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A Scottish Mounted Taxidermy Stag Early 20 century

A Scottish Mounted Taxidermy Stag Early 20 century
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  • A Scottish Mounted Taxidermy Stag Early 20 century
  • A Scottish Mounted Taxidermy Stag Early 20 century
  • A Scottish Mounted Taxidermy Stag Early 20 century
  • A Scottish Mounted Taxidermy Stag Early 20 century
  • A Scottish Mounted Taxidermy Stag Early 20 century
  • A Scottish Mounted Taxidermy Stag Early 20 century
  • A Scottish Mounted Taxidermy Stag Early 20 century
  • A Scottish Mounted Taxidermy Stag Early 20 century
Ref:08319
Price: £625.00
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A large magnificent Scottish red deer stag taxidermy mounted hunting trophies, dating from the early 20th century.

The adult male stag is mounted on an oak armorial oak shield and is presented with its large antlers. 

A wonderful addition for the game lodge or a country house decor theme.


Condition:

In excellent condition. As antique items, the pieces show signs of use commensurate with age, these minor condition issues are mentioned for accuracy and, as seen in the accompanying photographs, the trophies display beautifully.

Dimensions in cm:

Height 138 x Width 66 x Depth 78

Dimensions in inches:

Height 4 feet, 6 inches x Width 2 feet, 2 inches x Depth 2 feet, 7 inches

Taxidermy is the preserving of an animal's body via stuffing or mounting for the purpose of display or study. Animals are often, but not always, portrayed in a life-like state. The word taxidermy refers to the process of preserving the animal, but the word is also used to describe the end product, which are often called "mounts". The word taxidermy is derived from the Greek words "taxis" and "derma". Taxis means to "to move", and "derma" means "skin" (the dermis). The word taxidermy translates to "arrangement of skin". Taxidermy is practiced primarily on vertebrates mammals, birds, fish, reptiles, and less commonly on amphibians but can also be done to larger insects and arachnids under some circumstances. Taxidermy takes on a number of forms and purposes, including natural history museum displays, hunting trophies, study skins, and is sometimes used as a means to memorialize pets. A person who practices taxidermy is called a taxidermist. They may practice professionally for museums or as businesses catering to hunters and fishermen, or as amateurs, such as hobbyists, hunters, and fishermen. A taxidermist is aided by familiarity with anatomy, sculpture, painting, and tanning.

Angelica Kauffman, RA (1741 - 1807)

was a Swiss-born Austrian Neoclassical painter who had a successful career in London and Rome. Though born as "Kauffmann", Kauffman is the preferred spelling of her name in English; it is the form she herself used most in signing her correspondence, documents and paintings.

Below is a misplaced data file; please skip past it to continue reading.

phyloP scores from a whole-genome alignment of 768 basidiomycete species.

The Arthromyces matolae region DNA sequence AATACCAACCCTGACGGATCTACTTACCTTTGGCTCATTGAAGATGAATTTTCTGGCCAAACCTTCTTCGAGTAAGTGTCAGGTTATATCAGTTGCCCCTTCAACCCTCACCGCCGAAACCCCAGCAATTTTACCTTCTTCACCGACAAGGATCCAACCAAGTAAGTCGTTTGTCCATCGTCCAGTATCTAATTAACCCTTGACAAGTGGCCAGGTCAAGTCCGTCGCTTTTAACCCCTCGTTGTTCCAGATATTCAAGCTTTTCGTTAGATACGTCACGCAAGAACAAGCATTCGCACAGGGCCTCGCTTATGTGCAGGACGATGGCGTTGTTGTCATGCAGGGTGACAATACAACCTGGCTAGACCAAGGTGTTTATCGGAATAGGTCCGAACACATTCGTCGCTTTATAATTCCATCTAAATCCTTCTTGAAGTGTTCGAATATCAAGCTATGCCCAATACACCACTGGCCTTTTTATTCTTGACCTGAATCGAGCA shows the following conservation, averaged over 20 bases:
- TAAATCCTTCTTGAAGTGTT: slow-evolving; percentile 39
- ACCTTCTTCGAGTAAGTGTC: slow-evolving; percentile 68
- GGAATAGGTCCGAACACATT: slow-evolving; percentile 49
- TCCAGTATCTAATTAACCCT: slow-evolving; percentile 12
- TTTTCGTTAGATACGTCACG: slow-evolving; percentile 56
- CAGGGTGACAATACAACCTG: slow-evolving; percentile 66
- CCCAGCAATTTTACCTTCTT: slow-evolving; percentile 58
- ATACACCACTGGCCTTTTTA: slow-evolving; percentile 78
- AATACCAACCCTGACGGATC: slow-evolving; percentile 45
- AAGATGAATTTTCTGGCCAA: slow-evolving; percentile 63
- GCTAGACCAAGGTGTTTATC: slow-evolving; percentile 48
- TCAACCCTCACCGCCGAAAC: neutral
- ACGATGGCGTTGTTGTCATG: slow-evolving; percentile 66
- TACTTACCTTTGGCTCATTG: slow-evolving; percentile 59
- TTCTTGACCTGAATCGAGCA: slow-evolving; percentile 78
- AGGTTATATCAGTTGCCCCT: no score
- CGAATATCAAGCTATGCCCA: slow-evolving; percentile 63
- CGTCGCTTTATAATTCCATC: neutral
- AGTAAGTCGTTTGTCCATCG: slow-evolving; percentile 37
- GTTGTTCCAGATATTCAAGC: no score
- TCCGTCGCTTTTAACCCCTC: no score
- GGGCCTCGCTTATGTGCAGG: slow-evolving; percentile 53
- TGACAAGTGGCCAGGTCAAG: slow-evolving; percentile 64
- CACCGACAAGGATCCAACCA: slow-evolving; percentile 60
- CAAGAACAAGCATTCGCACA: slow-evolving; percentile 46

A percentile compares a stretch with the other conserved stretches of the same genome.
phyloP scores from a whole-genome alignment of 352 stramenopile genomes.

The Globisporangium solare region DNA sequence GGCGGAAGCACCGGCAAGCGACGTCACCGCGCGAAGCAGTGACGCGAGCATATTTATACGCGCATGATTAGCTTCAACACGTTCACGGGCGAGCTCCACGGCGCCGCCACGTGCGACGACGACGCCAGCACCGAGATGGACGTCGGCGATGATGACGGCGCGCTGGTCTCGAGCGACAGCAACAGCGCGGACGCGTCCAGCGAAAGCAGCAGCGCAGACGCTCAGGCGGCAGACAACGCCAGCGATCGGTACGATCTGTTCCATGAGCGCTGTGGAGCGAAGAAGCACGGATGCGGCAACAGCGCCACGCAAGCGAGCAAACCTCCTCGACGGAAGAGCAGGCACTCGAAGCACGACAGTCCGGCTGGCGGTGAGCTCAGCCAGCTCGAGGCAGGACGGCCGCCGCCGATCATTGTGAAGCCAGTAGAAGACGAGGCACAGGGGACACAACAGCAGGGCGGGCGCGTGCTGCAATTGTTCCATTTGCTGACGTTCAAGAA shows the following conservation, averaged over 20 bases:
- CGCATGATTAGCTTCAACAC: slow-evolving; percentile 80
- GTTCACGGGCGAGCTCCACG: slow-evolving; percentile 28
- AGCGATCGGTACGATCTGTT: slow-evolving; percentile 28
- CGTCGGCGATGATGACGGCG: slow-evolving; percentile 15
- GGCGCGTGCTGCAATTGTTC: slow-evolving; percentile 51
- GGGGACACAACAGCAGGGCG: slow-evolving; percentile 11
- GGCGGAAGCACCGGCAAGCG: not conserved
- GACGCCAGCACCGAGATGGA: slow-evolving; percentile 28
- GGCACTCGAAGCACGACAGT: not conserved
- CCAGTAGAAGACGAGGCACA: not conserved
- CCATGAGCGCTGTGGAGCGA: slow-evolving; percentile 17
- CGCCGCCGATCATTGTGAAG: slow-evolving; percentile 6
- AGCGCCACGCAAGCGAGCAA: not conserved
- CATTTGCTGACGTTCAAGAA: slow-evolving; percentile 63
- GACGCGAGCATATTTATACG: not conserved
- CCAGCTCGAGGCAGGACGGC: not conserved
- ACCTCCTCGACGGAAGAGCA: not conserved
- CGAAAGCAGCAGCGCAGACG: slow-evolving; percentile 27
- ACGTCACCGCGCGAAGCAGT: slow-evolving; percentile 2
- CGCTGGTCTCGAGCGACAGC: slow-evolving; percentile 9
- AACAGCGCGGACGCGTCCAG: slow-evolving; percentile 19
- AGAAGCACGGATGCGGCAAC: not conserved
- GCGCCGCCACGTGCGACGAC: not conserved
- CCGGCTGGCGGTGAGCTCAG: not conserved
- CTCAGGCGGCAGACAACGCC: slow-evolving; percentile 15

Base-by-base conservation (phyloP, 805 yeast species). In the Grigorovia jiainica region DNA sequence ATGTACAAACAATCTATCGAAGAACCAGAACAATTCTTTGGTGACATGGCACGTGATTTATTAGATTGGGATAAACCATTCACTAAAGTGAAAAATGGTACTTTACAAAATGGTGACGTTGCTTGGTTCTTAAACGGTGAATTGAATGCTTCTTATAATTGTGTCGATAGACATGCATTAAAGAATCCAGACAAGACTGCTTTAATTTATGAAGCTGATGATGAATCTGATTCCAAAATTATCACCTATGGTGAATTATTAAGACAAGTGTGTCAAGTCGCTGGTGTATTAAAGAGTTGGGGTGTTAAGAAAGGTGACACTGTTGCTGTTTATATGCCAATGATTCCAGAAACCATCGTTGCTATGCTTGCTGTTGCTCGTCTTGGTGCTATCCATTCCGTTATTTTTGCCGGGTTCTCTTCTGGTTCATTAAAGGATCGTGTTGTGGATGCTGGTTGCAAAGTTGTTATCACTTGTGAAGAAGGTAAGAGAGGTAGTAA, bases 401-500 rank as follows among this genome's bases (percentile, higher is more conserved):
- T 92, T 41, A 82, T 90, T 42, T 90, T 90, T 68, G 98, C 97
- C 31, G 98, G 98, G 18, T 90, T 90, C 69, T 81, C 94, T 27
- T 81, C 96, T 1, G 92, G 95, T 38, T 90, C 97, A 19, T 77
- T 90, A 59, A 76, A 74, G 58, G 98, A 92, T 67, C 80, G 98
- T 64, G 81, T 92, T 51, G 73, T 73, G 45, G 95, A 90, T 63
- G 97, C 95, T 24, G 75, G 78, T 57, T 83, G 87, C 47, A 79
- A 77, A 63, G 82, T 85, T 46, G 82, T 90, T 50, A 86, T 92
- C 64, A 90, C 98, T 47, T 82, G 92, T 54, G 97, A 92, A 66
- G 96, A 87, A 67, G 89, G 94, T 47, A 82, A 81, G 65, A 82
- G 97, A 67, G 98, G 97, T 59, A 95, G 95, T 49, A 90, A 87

While Kauffman produced many types of art, she identified herself primarily as a history painter, an unusual designation for a woman artist in the 18th century. History painting, was considered the most elite and lucrative category in academic painting during this time period. Under the direction of Sir Joshua Reynolds, the Royal Academy made a strong effort to promote history painting to a native audience who were more interested in commissioning and buying portraits and landscapes.

Despite the popularity that Kauffman enjoyed in British society and her success as an artist, she was disappointed by the relative apathy that the British had towards history painting. Ultimately she left Britain for the continent, where history painting was better established, held in higher esteem and patronized.

The works of Angelica Kauffman have retained their reputation. By 1911, rooms decorated with her work were still to be seen in various quarters. At Hampton Court was a portrait of the duchess of Brunswick; in the National Portrait Gallery, a self-portrait. There were other pictures by her at Paris, at Dresden, in the Hermitage at St Petersburg, in the Alte Pinakothek atMunich, in Kadriorg Palace, Tallinn (Estonia).

Satinwood

is a hard and durable wood with a satinlike sheen, much used in cabinetmaking, especially in marquetry. It comes from two tropical trees of the family Rutaceae (rue family). East Indian or Ceylon satinwood is the yellowish or dark-brown heartwood of Chloroxylon swietenia.

The lustrous, fine-grained, usually figured wood is used for furniture, cabinetwork, veneers, and backs of brushes. West Indian satinwood, sometimes called yellow wood, is considered superior. It is the golden yellow, lustrous, even-grained wood found in the Florida Keys and the West Indies.

It has long been valued for furniture. It is also used for musical instruments, veneers, and other purposes. Satinwood is classified in the division Magnoliophyta, class Magnoliopsida, order Sapindales, family Rutaceae.

Our reference: 08319

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